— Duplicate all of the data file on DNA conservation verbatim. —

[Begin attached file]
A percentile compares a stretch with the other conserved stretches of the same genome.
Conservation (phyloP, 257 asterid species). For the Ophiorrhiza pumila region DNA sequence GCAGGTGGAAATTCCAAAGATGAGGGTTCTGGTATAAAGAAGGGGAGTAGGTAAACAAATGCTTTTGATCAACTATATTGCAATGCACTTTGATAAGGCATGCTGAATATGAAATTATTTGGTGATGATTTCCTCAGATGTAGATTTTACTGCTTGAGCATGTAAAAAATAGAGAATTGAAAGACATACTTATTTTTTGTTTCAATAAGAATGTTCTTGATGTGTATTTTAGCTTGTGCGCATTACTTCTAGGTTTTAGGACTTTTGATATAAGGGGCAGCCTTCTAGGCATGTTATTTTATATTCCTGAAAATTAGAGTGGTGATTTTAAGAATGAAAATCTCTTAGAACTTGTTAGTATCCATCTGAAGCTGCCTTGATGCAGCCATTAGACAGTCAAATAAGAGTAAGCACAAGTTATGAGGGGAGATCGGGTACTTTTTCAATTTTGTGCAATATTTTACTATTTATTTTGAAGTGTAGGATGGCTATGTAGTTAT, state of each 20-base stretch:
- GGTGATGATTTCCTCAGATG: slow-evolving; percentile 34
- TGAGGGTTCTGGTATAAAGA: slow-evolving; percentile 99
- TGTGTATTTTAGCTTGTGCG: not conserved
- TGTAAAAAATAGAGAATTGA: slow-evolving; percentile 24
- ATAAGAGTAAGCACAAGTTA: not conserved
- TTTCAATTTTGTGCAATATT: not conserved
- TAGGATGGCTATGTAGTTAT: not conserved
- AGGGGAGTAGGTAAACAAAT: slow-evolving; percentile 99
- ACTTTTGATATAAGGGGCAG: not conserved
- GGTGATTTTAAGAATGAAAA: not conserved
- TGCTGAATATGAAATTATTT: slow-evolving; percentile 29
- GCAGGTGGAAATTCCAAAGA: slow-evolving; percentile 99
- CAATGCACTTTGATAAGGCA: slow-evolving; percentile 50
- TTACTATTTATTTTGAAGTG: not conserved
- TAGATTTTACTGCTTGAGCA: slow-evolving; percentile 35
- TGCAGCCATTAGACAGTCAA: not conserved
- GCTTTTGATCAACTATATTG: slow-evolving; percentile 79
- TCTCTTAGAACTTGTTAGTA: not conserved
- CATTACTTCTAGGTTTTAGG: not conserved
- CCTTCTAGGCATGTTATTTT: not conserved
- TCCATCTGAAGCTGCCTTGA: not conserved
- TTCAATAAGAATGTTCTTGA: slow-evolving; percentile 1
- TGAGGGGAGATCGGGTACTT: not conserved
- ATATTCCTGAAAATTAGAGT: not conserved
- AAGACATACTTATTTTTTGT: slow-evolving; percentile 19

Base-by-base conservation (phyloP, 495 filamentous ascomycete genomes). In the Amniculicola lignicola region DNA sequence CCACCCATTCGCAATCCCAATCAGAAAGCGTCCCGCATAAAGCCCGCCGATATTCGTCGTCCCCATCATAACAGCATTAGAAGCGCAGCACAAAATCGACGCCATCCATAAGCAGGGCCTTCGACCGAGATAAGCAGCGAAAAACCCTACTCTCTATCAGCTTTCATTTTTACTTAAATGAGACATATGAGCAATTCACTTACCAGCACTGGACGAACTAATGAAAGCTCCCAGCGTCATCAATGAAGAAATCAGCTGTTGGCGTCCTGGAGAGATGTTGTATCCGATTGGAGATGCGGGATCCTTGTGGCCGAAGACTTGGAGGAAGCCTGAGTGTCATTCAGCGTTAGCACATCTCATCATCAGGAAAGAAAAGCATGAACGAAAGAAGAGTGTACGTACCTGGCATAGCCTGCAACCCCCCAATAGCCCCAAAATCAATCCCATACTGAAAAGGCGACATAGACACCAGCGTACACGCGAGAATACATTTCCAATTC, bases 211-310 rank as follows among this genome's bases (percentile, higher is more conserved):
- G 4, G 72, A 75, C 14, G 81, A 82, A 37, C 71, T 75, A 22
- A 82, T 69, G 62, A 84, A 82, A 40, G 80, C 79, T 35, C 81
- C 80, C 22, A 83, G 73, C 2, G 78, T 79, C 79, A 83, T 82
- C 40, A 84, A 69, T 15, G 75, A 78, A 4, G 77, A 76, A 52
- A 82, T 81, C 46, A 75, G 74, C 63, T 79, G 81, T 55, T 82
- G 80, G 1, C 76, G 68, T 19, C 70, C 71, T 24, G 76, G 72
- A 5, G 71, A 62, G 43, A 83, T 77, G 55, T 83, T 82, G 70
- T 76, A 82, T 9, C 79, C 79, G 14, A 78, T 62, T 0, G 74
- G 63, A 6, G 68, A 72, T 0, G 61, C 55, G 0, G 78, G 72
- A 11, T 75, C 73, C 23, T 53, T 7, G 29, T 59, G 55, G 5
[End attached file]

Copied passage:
A percentile compares a stretch with the other conserved stretches of the same genome.
Conservation (phyloP, 257 asterid species). For the Ophiorrhiza pumila region DNA sequence GCAGGTGGAAATTCCAAAGATGAGGGTTCTGGTATAAAGAAGGGGAGTAGGTAAACAAATGCTTTTGATCAACTATATTGCAATGCACTTTGATAAGGCATGCTGAATATGAAATTATTTGGTGATGATTTCCTCAGATGTAGATTTTACTGCTTGAGCATGTAAAAAATAGAGAATTGAAAGACATACTTATTTTTTGTTTCAATAAGAATGTTCTTGATGTGTATTTTAGCTTGTGCGCATTACTTCTAGGTTTTAGGACTTTTGATATAAGGGGCAGCCTTCTAGGCATGTTATTTTATATTCCTGAAAATTAGAGTGGTGATTTTAAGAATGAAAATCTCTTAGAACTTGTTAGTATCCATCTGAAGCTGCCTTGATGCAGCCATTAGACAGTCAAATAAGAGTAAGCACAAGTTATGAGGGGAGATCGGGTACTTTTTCAATTTTGTGCAATATTTTACTATTTATTTTGAAGTGTAGGATGGCTATGTAGTTAT, state of each 20-base stretch:
- GGTGATGATTTCCTCAGATG: slow-evolving; percentile 34
- TGAGGGTTCTGGTATAAAGA: slow-evolving; percentile 99
- TGTGTATTTTAGCTTGTGCG: not conserved
- TGTAAAAAATAGAGAATTGA: slow-evolving; percentile 24
- ATAAGAGTAAGCACAAGTTA: not conserved
- TTTCAATTTTGTGCAATATT: not conserved
- TAGGATGGCTATGTAGTTAT: not conserved
- AGGGGAGTAGGTAAACAAAT: slow-evolving; percentile 99
- ACTTTTGATATAAGGGGCAG: not conserved
- GGTGATTTTAAGAATGAAAA: not conserved
- TGCTGAATATGAAATTATTT: slow-evolving; percentile 29
- GCAGGTGGAAATTCCAAAGA: slow-evolving; percentile 99
- CAATGCACTTTGATAAGGCA: slow-evolving; percentile 50
- TTACTATTTATTTTGAAGTG: not conserved
- TAGATTTTACTGCTTGAGCA: slow-evolving; percentile 35
- TGCAGCCATTAGACAGTCAA: not conserved
- GCTTTTGATCAACTATATTG: slow-evolving; percentile 79
- TCTCTTAGAACTTGTTAGTA: not conserved
- CATTACTTCTAGGTTTTAGG: not conserved
- CCTTCTAGGCATGTTATTTT: not conserved
- TCCATCTGAAGCTGCCTTGA: not conserved
- TTCAATAAGAATGTTCTTGA: slow-evolving; percentile 1
- TGAGGGGAGATCGGGTACTT: not conserved
- ATATTCCTGAAAATTAGAGT: not conserved
- AAGACATACTTATTTTTTGT: slow-evolving; percentile 19

Base-by-base conservation (phyloP, 495 filamentous ascomycete genomes). In the Amniculicola lignicola region DNA sequence CCACCCATTCGCAATCCCAATCAGAAAGCGTCCCGCATAAAGCCCGCCGATATTCGTCGTCCCCATCATAACAGCATTAGAAGCGCAGCACAAAATCGACGCCATCCATAAGCAGGGCCTTCGACCGAGATAAGCAGCGAAAAACCCTACTCTCTATCAGCTTTCATTTTTACTTAAATGAGACATATGAGCAATTCACTTACCAGCACTGGACGAACTAATGAAAGCTCCCAGCGTCATCAATGAAGAAATCAGCTGTTGGCGTCCTGGAGAGATGTTGTATCCGATTGGAGATGCGGGATCCTTGTGGCCGAAGACTTGGAGGAAGCCTGAGTGTCATTCAGCGTTAGCACATCTCATCATCAGGAAAGAAAAGCATGAACGAAAGAAGAGTGTACGTACCTGGCATAGCCTGCAACCCCCCAATAGCCCCAAAATCAATCCCATACTGAAAAGGCGACATAGACACCAGCGTACACGCGAGAATACATTTCCAATTC, bases 211-310 rank as follows among this genome's bases (percentile, higher is more conserved):
- G 4, G 72, A 75, C 14, G 81, A 82, A 37, C 71, T 75, A 22
- A 82, T 69, G 62, A 84, A 82, A 40, G 80, C 79, T 35, C 81
- C 80, C 22, A 83, G 73, C 2, G 78, T 79, C 79, A 83, T 82
- C 40, A 84, A 69, T 15, G 75, A 78, A 4, G 77, A 76, A 52
- A 82, T 81, C 46, A 75, G 74, C 63, T 79, G 81, T 55, T 82
- G 80, G 1, C 76, G 68, T 19, C 70, C 71, T 24, G 76, G 72
- A 5, G 71, A 62, G 43, A 83, T 77, G 55, T 83, T 82, G 70
- T 76, A 82, T 9, C 79, C 79, G 14, A 78, T 62, T 0, G 74
- G 63, A 6, G 68, A 72, T 0, G 61, C 55, G 0, G 78, G 72
- A 11, T 75, C 73, C 23, T 53, T 7, G 29, T 59, G 55, G 5